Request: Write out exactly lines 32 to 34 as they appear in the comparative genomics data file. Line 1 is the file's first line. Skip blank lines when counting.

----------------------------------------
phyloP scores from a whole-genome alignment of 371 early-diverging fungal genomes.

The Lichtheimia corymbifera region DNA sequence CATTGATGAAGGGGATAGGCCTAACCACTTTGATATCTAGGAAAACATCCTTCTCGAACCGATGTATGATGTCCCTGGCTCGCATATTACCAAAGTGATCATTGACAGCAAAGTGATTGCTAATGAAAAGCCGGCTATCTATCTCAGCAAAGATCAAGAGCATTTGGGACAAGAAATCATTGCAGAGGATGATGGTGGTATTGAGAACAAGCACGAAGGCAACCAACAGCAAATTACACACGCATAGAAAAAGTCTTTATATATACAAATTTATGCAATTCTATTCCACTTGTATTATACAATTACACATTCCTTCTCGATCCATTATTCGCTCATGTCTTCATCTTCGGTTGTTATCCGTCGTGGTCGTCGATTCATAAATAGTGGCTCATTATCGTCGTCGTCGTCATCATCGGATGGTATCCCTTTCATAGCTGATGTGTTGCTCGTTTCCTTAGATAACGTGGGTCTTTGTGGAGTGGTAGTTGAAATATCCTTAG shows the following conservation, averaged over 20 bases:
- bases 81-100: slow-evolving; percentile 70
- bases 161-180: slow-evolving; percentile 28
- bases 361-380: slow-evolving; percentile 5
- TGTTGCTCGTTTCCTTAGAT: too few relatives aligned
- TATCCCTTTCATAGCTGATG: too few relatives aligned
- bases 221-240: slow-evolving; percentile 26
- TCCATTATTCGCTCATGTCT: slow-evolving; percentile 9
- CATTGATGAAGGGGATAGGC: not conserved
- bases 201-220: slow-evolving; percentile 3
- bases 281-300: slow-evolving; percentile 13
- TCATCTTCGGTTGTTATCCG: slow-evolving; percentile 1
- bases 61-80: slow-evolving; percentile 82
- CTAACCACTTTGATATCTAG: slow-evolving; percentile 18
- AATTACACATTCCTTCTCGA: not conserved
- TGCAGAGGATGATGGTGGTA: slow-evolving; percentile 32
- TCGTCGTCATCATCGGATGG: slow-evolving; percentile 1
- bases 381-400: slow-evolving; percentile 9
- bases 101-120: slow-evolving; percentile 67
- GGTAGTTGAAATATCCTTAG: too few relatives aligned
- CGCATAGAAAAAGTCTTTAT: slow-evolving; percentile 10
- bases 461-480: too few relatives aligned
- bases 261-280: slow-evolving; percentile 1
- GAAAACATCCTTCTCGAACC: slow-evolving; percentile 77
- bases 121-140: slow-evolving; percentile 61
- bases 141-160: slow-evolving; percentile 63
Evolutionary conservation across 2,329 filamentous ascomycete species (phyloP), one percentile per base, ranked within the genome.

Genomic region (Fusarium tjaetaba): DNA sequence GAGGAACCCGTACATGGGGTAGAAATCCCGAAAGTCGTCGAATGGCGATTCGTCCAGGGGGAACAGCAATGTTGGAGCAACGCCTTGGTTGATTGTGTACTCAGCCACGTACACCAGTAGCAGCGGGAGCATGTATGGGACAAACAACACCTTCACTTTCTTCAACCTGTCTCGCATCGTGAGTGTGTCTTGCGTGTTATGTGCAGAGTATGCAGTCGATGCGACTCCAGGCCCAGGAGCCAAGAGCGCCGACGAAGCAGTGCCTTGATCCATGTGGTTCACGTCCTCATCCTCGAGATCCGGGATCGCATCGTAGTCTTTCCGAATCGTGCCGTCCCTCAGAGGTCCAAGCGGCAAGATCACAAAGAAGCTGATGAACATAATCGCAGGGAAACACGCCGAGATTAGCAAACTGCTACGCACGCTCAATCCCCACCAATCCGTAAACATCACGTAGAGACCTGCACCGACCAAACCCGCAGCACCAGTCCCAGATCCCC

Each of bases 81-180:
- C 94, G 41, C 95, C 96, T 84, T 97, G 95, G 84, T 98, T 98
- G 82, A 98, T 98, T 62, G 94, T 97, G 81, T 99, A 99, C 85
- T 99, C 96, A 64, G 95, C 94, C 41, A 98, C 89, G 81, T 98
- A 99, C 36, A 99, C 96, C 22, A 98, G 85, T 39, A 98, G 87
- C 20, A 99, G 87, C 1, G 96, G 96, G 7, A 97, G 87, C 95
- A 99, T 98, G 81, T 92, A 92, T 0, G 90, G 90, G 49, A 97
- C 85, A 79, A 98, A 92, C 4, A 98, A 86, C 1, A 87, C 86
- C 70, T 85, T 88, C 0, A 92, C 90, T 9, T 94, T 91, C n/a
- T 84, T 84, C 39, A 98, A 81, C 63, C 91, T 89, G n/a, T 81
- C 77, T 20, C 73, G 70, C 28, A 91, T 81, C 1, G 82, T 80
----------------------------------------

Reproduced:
- G 82, A 98, T 98, T 62, G 94, T 97, G 81, T 99, A 99, C 85
- T 99, C 96, A 64, G 95, C 94, C 41, A 98, C 89, G 81, T 98
- A 99, C 36, A 99, C 96, C 22, A 98, G 85, T 39, A 98, G 87